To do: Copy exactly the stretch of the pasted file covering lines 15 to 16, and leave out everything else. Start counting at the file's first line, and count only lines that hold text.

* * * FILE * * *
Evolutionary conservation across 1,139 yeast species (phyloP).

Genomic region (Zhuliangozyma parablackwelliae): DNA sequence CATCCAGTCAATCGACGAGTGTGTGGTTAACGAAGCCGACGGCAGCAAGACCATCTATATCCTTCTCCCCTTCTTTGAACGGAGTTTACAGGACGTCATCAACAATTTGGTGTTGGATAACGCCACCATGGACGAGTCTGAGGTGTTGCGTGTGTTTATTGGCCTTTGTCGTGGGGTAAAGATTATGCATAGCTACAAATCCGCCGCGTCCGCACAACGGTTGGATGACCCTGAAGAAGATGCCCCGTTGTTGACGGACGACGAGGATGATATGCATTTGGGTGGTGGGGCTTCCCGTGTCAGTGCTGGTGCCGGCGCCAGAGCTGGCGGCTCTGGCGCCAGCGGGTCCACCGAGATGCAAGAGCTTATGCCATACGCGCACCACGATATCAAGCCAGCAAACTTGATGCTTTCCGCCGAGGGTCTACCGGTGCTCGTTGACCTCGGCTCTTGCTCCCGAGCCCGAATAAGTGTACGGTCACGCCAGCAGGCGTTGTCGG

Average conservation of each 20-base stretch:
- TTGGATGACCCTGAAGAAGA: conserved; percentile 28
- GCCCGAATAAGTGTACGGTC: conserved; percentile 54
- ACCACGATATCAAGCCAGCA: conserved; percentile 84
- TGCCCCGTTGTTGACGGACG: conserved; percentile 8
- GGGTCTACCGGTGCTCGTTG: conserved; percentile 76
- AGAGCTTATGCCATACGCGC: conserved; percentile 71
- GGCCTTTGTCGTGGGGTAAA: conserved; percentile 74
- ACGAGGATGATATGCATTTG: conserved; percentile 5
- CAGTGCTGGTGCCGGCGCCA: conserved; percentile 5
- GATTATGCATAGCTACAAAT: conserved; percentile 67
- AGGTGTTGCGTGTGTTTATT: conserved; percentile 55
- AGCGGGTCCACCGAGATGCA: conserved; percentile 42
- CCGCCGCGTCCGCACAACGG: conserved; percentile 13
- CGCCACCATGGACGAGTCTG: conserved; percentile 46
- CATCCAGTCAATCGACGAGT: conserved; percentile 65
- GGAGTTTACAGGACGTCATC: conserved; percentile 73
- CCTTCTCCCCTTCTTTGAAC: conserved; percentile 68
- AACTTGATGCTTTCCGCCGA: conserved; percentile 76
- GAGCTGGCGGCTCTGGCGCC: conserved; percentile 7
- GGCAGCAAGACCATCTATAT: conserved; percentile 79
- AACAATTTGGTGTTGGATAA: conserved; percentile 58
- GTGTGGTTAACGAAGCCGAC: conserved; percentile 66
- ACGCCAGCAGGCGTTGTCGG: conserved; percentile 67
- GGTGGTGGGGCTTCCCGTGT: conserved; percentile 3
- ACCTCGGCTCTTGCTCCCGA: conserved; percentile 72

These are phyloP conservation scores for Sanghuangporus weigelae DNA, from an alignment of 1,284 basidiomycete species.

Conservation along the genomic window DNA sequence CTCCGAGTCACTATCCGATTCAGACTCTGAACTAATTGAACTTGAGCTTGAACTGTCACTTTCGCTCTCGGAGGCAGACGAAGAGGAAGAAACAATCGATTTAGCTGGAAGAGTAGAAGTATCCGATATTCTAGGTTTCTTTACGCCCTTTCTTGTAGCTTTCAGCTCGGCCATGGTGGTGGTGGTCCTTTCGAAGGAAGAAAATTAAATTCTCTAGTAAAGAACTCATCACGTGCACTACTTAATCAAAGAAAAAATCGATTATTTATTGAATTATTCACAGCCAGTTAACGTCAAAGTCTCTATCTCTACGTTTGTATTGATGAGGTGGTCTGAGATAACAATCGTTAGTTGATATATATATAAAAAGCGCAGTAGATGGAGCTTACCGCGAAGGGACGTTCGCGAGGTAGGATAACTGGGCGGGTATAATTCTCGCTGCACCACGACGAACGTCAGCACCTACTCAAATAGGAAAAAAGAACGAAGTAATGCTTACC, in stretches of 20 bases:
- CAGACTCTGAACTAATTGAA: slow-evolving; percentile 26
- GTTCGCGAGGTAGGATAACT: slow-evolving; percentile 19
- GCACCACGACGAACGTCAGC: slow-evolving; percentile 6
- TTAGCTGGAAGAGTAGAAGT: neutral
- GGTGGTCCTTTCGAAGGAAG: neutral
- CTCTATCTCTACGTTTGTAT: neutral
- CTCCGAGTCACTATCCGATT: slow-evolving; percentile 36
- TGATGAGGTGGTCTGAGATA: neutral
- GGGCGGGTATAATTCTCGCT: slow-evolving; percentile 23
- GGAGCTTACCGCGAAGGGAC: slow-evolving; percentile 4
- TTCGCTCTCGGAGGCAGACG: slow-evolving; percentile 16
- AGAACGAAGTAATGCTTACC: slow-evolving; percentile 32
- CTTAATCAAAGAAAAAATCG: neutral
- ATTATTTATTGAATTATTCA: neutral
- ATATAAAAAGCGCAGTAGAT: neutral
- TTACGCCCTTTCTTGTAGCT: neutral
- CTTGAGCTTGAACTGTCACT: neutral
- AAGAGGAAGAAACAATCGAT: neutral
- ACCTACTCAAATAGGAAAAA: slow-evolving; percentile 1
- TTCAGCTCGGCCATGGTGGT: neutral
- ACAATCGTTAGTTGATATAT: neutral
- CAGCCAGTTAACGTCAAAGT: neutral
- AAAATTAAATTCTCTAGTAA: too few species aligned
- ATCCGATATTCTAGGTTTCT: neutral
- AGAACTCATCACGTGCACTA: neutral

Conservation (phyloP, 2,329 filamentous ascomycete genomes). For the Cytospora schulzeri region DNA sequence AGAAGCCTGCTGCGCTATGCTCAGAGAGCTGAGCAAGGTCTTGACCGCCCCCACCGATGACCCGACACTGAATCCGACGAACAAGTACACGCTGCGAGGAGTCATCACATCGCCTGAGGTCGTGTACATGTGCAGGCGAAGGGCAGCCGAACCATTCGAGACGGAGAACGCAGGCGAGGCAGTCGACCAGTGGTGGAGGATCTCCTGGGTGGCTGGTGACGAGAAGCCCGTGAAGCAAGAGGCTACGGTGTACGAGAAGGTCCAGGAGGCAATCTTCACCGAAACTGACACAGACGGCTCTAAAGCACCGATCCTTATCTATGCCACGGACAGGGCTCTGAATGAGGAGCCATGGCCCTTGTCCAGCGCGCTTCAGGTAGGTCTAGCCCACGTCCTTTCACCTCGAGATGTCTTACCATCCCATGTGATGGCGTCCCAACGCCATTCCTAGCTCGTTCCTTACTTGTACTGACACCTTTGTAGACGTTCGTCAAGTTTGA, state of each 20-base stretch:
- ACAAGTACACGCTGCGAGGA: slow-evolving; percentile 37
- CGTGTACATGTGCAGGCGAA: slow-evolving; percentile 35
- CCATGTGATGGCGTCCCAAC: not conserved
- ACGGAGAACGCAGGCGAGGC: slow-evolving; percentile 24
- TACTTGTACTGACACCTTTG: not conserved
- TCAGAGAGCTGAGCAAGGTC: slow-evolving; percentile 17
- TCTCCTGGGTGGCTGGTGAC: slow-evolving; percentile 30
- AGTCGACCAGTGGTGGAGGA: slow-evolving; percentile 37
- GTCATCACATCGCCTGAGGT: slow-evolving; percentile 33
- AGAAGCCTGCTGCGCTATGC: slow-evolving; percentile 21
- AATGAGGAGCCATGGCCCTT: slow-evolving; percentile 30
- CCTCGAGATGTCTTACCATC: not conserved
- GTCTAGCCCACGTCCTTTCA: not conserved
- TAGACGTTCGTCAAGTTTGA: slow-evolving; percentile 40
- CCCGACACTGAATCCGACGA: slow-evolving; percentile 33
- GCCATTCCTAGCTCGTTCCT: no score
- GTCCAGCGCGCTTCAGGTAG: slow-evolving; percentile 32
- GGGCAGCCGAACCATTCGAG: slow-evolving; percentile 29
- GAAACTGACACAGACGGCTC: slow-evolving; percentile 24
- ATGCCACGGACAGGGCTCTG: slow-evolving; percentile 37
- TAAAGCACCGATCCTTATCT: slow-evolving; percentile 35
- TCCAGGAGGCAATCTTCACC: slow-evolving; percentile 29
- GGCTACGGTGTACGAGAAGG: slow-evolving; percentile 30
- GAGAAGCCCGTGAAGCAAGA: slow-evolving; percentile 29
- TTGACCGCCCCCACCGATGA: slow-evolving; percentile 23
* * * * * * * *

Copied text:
- AGCGGGTCCACCGAGATGCA: conserved; percentile 42
- CCGCCGCGTCCGCACAACGG: conserved; percentile 13